protected void onPostExecute(String result)
        {
            if (m_activity != null)
            {
                // Update UI
            }
        }
 
        MyActivity m_activity = null;
    }
 
    private MyTask m_task = null;    
    // Various View member variables.
}

That’s better. In the above example we remove the Activity reference in the AsyncTask when the Activity is destroyed. The AsyncTask can continue to run without preventing our Activity from being garbage collected.

Concurrent AsyncTask Limitations

Now let’s briefly discuss the problem of concurrent AsyncTasks. If you weren’t aware that there’s an upper limit to concurrent AsyncTasks, Google “AsyncTask limits” and you’ll find plenty of information about it. We need to control the lifetime of our AsyncTask instance. What that boils down to is canceling the task and letting the garbage collector deal with it. Canceling a task is a two-step process. First, we set the AsyncTask’s cancelled flag in the Activity’s onDestroy method.

m_task.cancel(false);

This alone doesn’t actually cancel the task. It has no effect on the background process if the task chooses to ignore it. So we also need to regularly check the return value of isCancelled() inside of our AsyncTask’s doInBackground method and bail out appropriately. This allows us to terminate that background process cleanly.

if (isCancelled())
{
    return null;
}

Notice that we passed false to the AsyncTask’s cancel method. If you pass true, it interrupts the thread and can leave things in a particular awkward state. See the Thread class’s interrupt method for details.

One AsyncTask To Rule Them All

We still have a problem of a new AsyncTask being created and executed every time our Activity is destroyed and recreated. In most cases, creating a new AsyncTask instance is unnecessary. We often only need the AsyncTask to query a database, make a web service request, or read some file once. So it’d be nice if we could leverage a single AsyncTask no matter how many times our Activity is temporarily destroyed/created.

I’ve seen some folks set the android:configChanges attribute in the Activity’s XML declaration inside the app manifest just to avoid the redundant AsyncTask issue. And while it’s certainly doable, it’s somewhat of an obscure solution. android:configChanges is meant to solve other problems. That approach may confuse other developers who will need to maintain your code. It also makes the UI a bit inflexible because the default behavior may actually be behavior you want.

I’ve also seen some folks address the issue using invisible Fragments. Again, it works. But it’s somewhat obscure if you’re using a Fragment oriented approach just to solve this issue. Make sure your Fragment usage is appropriate for your UI design. Never use a sledgehammer when a rubber mallet will do.

The approach I like best is mentioned in this StackOverflow thread and in Hervé Guihot’s book “Pro Android Apps Performance Optimization”.

public class MyActivity extends Activity 
{
    @Override
    public void onCreate(Bundle savedInstanceState)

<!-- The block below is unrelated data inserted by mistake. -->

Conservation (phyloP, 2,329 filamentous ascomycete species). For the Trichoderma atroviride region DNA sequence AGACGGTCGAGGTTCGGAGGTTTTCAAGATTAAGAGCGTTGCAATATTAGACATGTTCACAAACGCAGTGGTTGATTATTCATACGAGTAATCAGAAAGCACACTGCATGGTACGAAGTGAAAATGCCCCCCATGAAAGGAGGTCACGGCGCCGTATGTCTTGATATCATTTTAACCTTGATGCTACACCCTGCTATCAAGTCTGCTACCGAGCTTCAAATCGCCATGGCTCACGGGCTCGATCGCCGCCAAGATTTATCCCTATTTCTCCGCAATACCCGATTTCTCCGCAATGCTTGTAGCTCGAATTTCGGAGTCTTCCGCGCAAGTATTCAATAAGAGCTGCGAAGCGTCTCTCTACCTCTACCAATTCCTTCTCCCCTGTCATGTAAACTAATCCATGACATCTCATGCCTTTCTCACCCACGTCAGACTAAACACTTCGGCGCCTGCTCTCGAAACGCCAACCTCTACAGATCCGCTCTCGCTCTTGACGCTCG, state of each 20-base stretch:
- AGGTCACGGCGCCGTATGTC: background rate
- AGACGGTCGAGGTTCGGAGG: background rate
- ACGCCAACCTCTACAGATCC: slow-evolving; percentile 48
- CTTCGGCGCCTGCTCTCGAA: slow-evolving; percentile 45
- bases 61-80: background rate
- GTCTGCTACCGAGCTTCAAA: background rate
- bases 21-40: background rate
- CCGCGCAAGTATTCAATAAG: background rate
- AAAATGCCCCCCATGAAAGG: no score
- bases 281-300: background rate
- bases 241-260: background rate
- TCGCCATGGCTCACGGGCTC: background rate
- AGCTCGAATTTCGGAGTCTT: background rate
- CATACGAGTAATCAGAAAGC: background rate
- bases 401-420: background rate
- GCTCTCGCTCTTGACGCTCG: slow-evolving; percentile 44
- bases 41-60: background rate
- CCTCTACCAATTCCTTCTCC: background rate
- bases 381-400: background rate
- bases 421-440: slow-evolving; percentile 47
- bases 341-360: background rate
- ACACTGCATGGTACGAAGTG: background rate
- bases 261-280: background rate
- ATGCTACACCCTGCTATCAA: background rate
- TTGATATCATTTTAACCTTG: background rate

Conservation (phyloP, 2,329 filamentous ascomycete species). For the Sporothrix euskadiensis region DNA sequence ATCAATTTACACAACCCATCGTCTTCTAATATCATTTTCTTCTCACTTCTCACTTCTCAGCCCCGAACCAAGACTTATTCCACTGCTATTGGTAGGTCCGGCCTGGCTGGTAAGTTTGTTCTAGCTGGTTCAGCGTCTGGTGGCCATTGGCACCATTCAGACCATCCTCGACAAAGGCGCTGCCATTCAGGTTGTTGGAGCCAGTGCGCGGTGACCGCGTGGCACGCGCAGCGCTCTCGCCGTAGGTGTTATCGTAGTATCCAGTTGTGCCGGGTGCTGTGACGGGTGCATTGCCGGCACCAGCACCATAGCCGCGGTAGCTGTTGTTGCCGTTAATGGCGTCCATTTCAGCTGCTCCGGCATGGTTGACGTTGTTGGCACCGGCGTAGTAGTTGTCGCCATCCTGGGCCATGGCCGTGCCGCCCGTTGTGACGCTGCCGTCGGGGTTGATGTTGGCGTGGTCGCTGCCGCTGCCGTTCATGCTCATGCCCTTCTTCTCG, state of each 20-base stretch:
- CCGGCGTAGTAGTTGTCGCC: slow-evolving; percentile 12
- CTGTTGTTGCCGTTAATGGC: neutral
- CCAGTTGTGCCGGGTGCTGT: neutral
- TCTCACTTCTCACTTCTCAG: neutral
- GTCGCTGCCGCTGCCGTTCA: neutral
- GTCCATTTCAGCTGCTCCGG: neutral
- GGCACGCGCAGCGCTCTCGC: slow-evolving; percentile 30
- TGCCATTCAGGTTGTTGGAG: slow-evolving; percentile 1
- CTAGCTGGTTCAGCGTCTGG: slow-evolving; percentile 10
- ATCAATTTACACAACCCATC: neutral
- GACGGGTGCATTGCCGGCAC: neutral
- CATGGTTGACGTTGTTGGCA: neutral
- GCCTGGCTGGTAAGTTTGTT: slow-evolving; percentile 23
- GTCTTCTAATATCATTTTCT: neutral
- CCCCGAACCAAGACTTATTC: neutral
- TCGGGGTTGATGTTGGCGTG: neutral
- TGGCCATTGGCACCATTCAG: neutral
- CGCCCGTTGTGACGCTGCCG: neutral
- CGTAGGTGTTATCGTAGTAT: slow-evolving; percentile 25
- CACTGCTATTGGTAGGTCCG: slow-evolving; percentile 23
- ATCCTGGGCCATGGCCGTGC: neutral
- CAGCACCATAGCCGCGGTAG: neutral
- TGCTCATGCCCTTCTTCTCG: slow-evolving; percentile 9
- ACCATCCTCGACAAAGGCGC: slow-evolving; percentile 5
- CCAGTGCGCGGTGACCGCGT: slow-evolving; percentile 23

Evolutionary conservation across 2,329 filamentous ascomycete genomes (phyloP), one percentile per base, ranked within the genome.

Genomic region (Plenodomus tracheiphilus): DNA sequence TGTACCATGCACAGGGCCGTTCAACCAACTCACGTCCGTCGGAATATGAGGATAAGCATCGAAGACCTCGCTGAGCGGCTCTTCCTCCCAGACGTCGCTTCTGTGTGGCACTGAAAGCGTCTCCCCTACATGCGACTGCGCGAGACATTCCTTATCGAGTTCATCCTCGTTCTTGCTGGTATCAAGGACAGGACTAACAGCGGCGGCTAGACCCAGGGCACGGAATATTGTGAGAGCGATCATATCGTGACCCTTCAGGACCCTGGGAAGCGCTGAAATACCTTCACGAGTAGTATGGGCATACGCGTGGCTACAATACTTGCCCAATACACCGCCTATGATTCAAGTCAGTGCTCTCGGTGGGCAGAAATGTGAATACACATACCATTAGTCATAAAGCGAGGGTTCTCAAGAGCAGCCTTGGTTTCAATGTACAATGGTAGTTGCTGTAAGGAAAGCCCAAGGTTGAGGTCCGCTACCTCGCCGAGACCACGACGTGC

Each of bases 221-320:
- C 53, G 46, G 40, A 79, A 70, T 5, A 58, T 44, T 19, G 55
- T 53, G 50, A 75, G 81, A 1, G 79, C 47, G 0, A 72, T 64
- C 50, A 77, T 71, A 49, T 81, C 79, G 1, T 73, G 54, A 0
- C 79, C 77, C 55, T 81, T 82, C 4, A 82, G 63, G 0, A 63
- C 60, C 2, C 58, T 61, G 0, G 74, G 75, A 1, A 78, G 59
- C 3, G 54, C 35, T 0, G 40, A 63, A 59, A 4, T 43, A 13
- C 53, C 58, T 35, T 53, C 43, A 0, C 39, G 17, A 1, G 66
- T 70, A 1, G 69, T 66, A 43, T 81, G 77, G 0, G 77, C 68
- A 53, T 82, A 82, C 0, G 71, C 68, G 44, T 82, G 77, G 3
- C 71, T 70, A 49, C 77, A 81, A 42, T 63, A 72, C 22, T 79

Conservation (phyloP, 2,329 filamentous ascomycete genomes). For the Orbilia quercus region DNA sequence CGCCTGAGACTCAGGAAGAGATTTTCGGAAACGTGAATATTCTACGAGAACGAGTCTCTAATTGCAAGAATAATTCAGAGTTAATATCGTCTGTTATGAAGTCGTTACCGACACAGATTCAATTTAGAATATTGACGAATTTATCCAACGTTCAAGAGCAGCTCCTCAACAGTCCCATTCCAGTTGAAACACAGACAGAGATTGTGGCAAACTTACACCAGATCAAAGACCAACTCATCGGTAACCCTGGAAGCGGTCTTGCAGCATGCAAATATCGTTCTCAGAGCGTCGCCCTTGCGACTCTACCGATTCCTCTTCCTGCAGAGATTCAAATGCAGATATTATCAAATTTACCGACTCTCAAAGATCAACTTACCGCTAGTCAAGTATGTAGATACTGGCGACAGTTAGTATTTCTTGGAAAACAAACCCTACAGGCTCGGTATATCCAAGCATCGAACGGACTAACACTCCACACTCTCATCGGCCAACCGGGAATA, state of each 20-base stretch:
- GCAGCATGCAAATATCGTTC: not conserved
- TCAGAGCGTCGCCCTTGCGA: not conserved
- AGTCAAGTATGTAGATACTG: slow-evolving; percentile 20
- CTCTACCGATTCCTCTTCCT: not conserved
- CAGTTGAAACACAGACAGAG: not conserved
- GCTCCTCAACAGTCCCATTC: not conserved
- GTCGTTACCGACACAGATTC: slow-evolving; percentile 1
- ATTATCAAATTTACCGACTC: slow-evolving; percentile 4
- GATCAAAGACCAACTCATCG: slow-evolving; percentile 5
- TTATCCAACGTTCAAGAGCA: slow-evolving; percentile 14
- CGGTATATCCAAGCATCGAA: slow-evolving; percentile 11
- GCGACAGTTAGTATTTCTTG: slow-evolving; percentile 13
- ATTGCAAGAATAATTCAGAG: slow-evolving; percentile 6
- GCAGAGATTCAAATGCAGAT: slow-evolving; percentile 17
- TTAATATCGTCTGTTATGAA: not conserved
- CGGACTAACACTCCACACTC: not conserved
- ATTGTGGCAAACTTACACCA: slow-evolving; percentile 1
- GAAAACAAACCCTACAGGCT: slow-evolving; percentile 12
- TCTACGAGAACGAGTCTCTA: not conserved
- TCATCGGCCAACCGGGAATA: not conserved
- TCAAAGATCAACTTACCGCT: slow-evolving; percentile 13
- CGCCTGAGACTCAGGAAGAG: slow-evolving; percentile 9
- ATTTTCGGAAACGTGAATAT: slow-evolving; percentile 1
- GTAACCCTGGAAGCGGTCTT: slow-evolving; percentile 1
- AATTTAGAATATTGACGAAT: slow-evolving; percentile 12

{
        super.onCreate(savedInstanceState);
        setContentView(R.layout.main);
 
        // Find views and assign them to member variables.
 
        m_task = (MyTask) getLastNonConfigurationInstance();
        if (m_task != null)
        {
            m_task.m_activity = this;
        }
        else
        {
            m_task = new MyTask();
            m_task.m_activity = this;
            m_task.execute();
        }
    }
 
    @Override
    public void onDestroy()
    {
        super.onDestroy();
 
        m_task.m_activity = null;
 
        if (this.isFinishing())
            m_task.cancel(false);
    }
 
    @Override
    public Object onRetainNonConfigurationInstance() 
    {
        return m_task;
    }
 
 
    static class MyTask extends AsyncTask<Void, Void, String>
    {
        @Override
        protected String doInBackground(Void... params)
        {
            // Do some long running task. We need to make sure
            // we peridically check the return value of isCancelled().
            return result;
        }
 
        @Override
        protected void onPostExecute(String result)
        {
            if (m_activity != null)
            {
                // Update UI
            }
        }
 
        MyActivity m_activity = null;
    }
 
    private MyTask m_task = null;
 
    // Various View member variables.
}

The key piece here is the use of the onRetainNonConfigurationInstance and getLastNonConfigurationInstance methods to reuse an AsyncTask instance between build up and tear down of the Activity. Using this approach will always result in a single AsyncTask being created and used.

My code above differs a bit from that mentioned in the StackOverflow discussion and in Guihot’s book. One notable difference is that I check to see if the Activity is actually finishing in the onDestroy method. If it is, we cancel the task. isFinishing will return true if this Activity is being dismissed as a result of going backwards in the Activity stack.

Our Final Approach

There is still a bug here. Can you spot it? What happens if the Activity has been destroyed and recreated after the AsyncTask has completed? Our UI doesn’t get updated. The solution to this is fairly simple and illustrated in the final version of our Activity below.

public class MyActivity extends Activity